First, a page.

Check you’re fully immunized against measles, Public Health Agency of Canada urges

The Public Health Agency of Canada is strongly advising everyone in Canada to check that they're fully immunized against measles, especially before travelling. A measles vaccination is in Mount Vernon, Ohio in a May, 2019 file photo.

The Public Health Agency of Canada is strongly advising everyone in Canada to check that they’re fully immunized against measles, especially before travelling.

Amid a global rise in measles, the agency says it’s concerned the upcoming March break travel season could lead to more cases of the highly contagious disease coming into this country.

To be fully protected, both adults and children need to have received two doses of measles vaccine.

The first dose of measles, mumps and rubella vaccine is usually given to babies at 12 to 15 months and then again before the child starts school.

The Canadian Immunization Guide recommends that adults who don’t know whether or not they received two shots get a booster, especially if they’re travelling.

It also recommends that adults born before 1970 who don’t know if they ever had measles get a dose of vaccine.

If parents are travelling with infants younger than 12 months old, the baby should get a dose of the measles vaccine if they are at least six months of age.

Dr. Shelly Bolotin, director of the Centre for Vaccine Preventable Diseases at the University of Toronto says there is no harm in getting an extra dose of measles, mumps and rubella vaccine.

Measles was declared eliminated in Canada in 1998, meaning any outbreaks since then have started with someone who became infected in another country.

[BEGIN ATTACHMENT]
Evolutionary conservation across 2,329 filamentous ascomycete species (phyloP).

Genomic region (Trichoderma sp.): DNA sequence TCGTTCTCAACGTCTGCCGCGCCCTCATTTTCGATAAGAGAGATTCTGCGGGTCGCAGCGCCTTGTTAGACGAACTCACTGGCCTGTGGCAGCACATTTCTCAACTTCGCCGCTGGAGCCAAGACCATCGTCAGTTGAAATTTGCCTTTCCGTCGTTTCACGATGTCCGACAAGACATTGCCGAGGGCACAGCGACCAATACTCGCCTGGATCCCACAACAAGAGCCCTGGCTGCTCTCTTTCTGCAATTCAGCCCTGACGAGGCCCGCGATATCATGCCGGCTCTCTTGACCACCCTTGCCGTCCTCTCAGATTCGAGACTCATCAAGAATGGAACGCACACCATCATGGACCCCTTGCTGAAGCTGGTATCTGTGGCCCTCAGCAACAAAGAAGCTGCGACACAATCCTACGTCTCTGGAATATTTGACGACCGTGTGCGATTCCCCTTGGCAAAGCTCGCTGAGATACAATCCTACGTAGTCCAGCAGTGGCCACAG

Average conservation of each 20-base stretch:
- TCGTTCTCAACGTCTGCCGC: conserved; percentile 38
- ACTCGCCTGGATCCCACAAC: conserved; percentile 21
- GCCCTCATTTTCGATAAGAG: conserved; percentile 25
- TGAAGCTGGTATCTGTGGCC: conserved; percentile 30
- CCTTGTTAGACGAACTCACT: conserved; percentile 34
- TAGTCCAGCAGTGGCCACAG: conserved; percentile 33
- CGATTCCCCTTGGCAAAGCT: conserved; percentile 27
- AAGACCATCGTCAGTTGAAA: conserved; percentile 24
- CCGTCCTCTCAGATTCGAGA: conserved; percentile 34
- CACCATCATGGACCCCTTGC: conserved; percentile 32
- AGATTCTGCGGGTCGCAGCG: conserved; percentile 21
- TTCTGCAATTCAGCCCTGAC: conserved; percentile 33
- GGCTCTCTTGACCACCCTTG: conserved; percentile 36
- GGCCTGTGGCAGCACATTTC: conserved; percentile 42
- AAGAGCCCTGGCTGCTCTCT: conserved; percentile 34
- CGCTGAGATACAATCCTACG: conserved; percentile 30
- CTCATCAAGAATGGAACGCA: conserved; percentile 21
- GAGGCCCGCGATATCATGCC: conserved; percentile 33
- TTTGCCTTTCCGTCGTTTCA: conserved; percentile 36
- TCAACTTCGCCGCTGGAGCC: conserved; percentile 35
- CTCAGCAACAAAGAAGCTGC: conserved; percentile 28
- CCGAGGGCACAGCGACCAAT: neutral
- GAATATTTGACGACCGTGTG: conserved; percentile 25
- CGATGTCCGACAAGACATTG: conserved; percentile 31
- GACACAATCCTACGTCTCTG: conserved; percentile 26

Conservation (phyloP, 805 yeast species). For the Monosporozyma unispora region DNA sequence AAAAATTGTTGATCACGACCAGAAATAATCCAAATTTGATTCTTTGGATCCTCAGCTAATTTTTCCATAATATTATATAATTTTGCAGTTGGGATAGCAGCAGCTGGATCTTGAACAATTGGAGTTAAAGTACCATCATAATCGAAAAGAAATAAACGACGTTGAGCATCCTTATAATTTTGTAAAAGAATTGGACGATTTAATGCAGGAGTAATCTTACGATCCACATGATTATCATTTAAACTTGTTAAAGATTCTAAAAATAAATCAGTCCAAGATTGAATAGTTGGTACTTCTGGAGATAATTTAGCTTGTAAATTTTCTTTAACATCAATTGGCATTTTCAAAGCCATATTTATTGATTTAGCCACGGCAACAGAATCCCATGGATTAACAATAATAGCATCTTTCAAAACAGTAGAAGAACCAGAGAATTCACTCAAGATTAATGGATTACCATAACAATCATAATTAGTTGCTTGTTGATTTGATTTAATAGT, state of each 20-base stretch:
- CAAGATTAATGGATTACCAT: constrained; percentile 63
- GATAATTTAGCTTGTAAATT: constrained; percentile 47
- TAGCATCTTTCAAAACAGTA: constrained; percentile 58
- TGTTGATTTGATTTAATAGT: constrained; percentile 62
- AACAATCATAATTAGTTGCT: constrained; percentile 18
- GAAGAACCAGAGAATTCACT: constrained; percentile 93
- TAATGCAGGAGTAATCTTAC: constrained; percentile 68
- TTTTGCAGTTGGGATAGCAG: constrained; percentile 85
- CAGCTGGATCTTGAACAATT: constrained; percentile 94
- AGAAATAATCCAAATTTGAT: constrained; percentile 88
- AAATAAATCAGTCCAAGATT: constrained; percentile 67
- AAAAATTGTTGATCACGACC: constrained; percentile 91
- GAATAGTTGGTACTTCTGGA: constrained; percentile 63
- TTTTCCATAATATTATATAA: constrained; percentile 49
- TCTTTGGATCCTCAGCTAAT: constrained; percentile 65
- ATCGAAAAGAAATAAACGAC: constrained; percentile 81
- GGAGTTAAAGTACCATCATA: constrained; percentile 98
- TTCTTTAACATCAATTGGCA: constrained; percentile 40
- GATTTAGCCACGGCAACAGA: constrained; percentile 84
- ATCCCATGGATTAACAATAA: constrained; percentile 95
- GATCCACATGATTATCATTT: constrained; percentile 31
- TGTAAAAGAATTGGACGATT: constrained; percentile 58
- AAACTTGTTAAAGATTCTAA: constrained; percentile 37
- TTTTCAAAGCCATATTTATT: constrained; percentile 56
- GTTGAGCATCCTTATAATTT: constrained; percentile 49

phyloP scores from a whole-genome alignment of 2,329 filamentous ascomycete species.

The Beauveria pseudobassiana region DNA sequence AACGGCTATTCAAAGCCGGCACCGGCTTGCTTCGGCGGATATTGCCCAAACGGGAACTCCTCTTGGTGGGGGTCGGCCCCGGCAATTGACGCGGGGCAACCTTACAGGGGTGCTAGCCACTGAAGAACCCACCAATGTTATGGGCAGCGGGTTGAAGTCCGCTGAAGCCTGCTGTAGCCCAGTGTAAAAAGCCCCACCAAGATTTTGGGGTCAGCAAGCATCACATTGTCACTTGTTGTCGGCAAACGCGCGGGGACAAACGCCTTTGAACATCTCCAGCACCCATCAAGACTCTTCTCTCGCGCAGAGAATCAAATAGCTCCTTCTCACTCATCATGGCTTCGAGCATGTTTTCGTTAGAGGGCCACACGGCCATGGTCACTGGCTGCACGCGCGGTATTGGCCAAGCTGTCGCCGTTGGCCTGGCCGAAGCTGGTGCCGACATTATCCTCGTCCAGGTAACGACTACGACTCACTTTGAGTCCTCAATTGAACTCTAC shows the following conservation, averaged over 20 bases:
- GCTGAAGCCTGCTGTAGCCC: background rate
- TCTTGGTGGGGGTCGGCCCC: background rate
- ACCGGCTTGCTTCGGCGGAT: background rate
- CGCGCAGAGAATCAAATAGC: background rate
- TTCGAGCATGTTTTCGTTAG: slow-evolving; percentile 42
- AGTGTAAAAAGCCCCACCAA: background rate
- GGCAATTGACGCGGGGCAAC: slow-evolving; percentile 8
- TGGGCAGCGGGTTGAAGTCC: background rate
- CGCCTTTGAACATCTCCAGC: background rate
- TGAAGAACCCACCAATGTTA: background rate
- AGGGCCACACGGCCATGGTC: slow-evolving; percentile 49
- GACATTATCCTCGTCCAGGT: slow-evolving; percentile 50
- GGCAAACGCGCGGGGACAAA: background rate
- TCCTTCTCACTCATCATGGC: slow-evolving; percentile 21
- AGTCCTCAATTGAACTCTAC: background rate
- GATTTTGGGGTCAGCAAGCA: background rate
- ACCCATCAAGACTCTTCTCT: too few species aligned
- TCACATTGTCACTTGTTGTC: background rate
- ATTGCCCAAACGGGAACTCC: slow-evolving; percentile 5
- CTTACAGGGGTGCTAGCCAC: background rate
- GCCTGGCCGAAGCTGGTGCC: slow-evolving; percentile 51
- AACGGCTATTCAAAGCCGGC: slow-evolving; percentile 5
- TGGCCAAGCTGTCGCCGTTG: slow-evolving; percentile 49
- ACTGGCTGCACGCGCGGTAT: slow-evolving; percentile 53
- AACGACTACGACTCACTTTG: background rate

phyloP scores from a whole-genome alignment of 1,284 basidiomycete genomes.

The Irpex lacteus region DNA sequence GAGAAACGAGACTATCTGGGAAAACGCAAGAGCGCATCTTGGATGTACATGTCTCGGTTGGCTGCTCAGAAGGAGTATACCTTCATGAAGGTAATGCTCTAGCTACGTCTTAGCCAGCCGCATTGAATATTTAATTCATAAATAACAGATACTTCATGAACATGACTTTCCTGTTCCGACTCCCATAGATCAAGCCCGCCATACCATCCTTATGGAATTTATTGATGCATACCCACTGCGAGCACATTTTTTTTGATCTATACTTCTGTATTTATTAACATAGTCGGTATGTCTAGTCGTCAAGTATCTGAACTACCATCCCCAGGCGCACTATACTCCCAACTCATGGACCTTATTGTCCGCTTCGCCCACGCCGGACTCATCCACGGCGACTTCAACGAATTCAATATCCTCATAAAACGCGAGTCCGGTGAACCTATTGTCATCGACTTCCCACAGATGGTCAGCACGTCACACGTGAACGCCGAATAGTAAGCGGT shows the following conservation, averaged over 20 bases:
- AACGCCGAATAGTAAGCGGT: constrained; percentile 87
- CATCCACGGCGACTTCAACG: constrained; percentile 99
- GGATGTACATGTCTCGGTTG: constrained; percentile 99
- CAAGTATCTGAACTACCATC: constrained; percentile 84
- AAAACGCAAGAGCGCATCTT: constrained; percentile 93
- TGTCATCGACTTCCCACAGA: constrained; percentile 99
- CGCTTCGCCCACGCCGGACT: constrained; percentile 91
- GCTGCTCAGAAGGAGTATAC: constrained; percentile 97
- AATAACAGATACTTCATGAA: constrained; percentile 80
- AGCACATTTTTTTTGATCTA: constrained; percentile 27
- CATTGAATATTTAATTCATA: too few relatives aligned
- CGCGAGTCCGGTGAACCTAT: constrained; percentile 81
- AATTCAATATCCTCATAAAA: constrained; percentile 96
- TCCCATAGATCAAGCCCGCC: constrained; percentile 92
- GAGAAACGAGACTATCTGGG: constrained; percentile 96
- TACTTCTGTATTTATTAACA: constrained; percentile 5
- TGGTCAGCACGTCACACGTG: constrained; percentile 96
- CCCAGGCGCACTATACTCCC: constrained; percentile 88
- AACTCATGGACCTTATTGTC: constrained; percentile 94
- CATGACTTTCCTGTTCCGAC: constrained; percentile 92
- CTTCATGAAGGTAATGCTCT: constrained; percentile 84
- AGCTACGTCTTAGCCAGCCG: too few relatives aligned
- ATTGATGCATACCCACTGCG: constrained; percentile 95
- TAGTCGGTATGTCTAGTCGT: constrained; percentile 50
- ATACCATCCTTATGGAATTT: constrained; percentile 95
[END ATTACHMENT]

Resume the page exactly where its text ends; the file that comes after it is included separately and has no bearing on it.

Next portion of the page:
Recently, measles cases have been rising in other countries, including the United Kingdom.

“Because there’s an increase in cases outside of Canada, then it’s understandable that we’re getting an increase in importations (of measles) as well,” Bolotin said.

“What we need to make sure that we are doing is that our population is adequately protected so that when cases come in, they don’t spread into large outbreaks (here).”

The Public Health Agency is aware of six cases of measles so far in Canada in 2024, the agency said in an emailed statement Thursday.

“Measles can cause pneumonia as well as severe and permanent complications including deafness and brain damage resulting from inflammation of the brain (encephalitis),” the statement said.

“Measles can be a fatal infection. Children less than five years of age, adults older than 20 years of age, pregnant people and people who are immunocompromised are at higher risk for complications from measles.”

By Nicole Ireland, The Canadian Press

This report by The Canadian Press was first published Feb. 23, 2024.

Canadian Press health coverage receives support through a partnership with the Canadian Medical Association. CP is solely responsible for this content.

The Canadian Press

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